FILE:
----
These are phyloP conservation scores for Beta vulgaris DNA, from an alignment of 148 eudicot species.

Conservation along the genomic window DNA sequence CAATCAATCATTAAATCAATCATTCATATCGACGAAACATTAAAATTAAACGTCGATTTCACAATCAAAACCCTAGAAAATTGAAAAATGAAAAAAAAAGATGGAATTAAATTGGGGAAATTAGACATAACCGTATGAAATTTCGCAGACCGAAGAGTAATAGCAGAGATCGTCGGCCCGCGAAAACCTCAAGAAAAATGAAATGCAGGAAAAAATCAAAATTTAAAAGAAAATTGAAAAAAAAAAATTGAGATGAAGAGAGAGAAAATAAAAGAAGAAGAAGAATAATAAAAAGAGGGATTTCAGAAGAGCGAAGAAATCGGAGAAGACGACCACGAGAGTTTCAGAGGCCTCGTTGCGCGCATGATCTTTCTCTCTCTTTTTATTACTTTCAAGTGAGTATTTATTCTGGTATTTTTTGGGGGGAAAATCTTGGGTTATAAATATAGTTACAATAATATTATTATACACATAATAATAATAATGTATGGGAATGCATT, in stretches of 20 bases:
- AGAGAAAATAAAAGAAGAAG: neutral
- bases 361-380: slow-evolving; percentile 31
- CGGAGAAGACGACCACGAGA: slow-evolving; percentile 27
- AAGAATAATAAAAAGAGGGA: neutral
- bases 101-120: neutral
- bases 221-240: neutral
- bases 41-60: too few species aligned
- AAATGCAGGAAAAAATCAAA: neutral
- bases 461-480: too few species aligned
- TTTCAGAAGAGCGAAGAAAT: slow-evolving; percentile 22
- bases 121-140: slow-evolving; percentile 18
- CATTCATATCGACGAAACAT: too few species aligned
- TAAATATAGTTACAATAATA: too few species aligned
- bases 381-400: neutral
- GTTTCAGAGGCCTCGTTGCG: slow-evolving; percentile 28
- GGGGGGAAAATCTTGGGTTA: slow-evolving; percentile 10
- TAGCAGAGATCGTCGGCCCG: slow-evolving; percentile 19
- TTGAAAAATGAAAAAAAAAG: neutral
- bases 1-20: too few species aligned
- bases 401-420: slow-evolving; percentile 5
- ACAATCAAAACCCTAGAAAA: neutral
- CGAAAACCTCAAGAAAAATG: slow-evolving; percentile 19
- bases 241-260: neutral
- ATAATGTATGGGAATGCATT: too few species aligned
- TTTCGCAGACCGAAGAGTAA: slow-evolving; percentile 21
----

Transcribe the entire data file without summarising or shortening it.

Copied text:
These are phyloP conservation scores for Beta vulgaris DNA, from an alignment of 148 eudicot species.

Conservation along the genomic window DNA sequence CAATCAATCATTAAATCAATCATTCATATCGACGAAACATTAAAATTAAACGTCGATTTCACAATCAAAACCCTAGAAAATTGAAAAATGAAAAAAAAAGATGGAATTAAATTGGGGAAATTAGACATAACCGTATGAAATTTCGCAGACCGAAGAGTAATAGCAGAGATCGTCGGCCCGCGAAAACCTCAAGAAAAATGAAATGCAGGAAAAAATCAAAATTTAAAAGAAAATTGAAAAAAAAAAATTGAGATGAAGAGAGAGAAAATAAAAGAAGAAGAAGAATAATAAAAAGAGGGATTTCAGAAGAGCGAAGAAATCGGAGAAGACGACCACGAGAGTTTCAGAGGCCTCGTTGCGCGCATGATCTTTCTCTCTCTTTTTATTACTTTCAAGTGAGTATTTATTCTGGTATTTTTTGGGGGGAAAATCTTGGGTTATAAATATAGTTACAATAATATTATTATACACATAATAATAATAATGTATGGGAATGCATT, in stretches of 20 bases:
- AGAGAAAATAAAAGAAGAAG: neutral
- bases 361-380: slow-evolving; percentile 31
- CGGAGAAGACGACCACGAGA: slow-evolving; percentile 27
- AAGAATAATAAAAAGAGGGA: neutral
- bases 101-120: neutral
- bases 221-240: neutral
- bases 41-60: too few species aligned
- AAATGCAGGAAAAAATCAAA: neutral
- bases 461-480: too few species aligned
- TTTCAGAAGAGCGAAGAAAT: slow-evolving; percentile 22
- bases 121-140: slow-evolving; percentile 18
- CATTCATATCGACGAAACAT: too few species aligned
- TAAATATAGTTACAATAATA: too few species aligned
- bases 381-400: neutral
- GTTTCAGAGGCCTCGTTGCG: slow-evolving; percentile 28
- GGGGGGAAAATCTTGGGTTA: slow-evolving; percentile 10
- TAGCAGAGATCGTCGGCCCG: slow-evolving; percentile 19
- TTGAAAAATGAAAAAAAAAG: neutral
- bases 1-20: too few species aligned
- bases 401-420: slow-evolving; percentile 5
- ACAATCAAAACCCTAGAAAA: neutral
- CGAAAACCTCAAGAAAAATG: slow-evolving; percentile 19
- bases 241-260: neutral
- ATAATGTATGGGAATGCATT: too few species aligned
- TTTCGCAGACCGAAGAGTAA: slow-evolving; percentile 21